Exercise contributes to increased overall health, but some activities may be contraindicated for you. Contraindicated exercises are ones that would be detrimental to your health and physical well-being. They can stem from a variety of causes and limitations. Compliance with your doctor's or therapist's recommendation is vital to your recovery and continued health. Performing contraindicated exercises can result in renewed injury, prolonged recovery, chronic pain or death.
Many cardiac patients, including those who have suffered a heart attack or had heart valve replacement or coronary artery bypass surgery, have significant limitations on their therapy. Your inpatient rehabilitation and subsequent outpatient therapy will focus on cardiac rehabilitation, which is the gradual sequential increase of time and intensity of exercise to strengthen your heart without causing it stress. In some severe cases, patients can only perform 10 seconds of range-of-motion exercise at a time.
As you progress, your therapist will introduce additional exercise strain in accordance with your cardiac physician's recommendations. Refrain from any activity or exercise that increases your heart rate more than 20 beats per minute until fully cleared for all activity by your physician. Shortness of breath, extreme fatigue, chest pain, paleness or a faint feeling indicate the need for you to discontinue activity and rest until you have recovered. Noncompliance with these precautions and your therapist's recommendations can result in another cardiac event or death.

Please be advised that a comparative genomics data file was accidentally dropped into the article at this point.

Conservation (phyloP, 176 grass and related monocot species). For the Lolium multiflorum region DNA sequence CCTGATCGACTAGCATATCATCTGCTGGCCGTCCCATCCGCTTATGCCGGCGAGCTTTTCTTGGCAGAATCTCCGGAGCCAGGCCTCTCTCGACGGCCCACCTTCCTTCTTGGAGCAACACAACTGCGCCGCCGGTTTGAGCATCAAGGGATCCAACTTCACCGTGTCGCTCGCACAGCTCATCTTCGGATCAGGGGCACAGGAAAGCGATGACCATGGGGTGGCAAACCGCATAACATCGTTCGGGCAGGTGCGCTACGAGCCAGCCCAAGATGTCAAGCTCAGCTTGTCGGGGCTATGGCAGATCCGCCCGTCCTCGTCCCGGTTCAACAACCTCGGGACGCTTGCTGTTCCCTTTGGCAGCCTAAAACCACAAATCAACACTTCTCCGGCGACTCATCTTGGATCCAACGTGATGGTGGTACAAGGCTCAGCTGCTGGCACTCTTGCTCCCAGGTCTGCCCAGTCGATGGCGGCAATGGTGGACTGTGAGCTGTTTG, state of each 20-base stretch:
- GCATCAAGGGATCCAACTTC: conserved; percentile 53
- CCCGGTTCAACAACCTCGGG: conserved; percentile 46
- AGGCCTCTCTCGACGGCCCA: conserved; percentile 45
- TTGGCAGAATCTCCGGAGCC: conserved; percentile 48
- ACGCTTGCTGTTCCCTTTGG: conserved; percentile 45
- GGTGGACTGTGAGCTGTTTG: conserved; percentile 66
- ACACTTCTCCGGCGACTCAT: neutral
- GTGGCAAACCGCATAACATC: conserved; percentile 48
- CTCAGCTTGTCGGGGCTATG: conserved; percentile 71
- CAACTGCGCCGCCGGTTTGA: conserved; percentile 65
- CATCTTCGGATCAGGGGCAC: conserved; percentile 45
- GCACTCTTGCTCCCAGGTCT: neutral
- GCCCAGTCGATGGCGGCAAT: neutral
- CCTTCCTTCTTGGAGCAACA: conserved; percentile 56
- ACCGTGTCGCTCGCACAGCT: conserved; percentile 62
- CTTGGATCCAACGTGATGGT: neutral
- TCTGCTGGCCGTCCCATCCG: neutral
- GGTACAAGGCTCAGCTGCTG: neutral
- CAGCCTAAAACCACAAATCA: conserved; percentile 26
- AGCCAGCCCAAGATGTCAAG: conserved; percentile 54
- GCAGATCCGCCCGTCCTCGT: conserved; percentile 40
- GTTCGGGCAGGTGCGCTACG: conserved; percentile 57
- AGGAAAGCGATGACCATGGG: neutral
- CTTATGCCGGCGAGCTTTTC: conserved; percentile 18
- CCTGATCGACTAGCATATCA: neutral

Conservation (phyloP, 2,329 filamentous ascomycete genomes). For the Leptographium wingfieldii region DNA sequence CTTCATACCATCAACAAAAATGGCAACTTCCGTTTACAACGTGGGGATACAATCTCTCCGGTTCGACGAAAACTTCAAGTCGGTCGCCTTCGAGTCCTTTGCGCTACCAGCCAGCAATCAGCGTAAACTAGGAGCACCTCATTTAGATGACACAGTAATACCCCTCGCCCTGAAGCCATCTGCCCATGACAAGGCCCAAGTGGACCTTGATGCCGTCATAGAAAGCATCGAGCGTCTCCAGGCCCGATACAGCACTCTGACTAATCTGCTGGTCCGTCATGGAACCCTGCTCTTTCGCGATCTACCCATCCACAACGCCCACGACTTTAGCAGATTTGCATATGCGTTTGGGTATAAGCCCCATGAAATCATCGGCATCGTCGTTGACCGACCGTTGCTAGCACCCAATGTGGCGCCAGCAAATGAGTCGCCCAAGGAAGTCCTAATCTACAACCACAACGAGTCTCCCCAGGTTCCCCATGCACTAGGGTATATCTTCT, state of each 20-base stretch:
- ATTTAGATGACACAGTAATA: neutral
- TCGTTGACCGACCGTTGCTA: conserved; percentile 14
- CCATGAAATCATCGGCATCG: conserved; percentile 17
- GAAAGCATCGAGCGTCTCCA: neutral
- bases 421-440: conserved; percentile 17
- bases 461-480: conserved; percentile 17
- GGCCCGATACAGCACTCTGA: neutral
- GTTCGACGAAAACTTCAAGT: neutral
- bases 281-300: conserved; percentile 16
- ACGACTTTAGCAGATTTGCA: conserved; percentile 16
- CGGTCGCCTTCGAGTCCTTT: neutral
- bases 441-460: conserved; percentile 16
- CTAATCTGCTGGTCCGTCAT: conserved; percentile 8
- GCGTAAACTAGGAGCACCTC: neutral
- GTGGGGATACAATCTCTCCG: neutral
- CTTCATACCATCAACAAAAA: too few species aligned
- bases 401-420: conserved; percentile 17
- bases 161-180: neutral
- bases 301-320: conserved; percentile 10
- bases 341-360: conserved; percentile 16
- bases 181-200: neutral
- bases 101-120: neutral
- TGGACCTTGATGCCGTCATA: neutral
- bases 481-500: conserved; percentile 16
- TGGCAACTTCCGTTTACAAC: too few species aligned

Range of Motion
Range of motion is often restricted after fracture, surgery or rupture of tendons, muscles or ligaments. Your orthopedic doctor should clearly specify the restraints she has placed on your range of motion. Your therapist will educate you on the proper way to conduct your range of motion and how to adapt functional activities to maintain compliance with range-of-motion limitations. Nonadherence to range-of-motion exercise limitations can result in a recurrence of fracture, rupture or surgery.
The ability to exercise on an affected limb can be severely restricted if your weight-bearing ability is limited. If your limb is non-weight-bearing, you are not allowed even to move your arm or your leg; it may be immobilized by placement in a sling or a cast. Once you are allowed partial weight-bearing activity, you may begin light weighted exercises, generally with only 5 lb. of weight or resistance. Performing exercises that are not in compliance with your weight-bearing limitations prolong your recovery and often prolong the recommended course of limited weight bearing. For many, limited weight bearing results in further inpatient stay and is the most common barrier to an orthopedic patient returning home.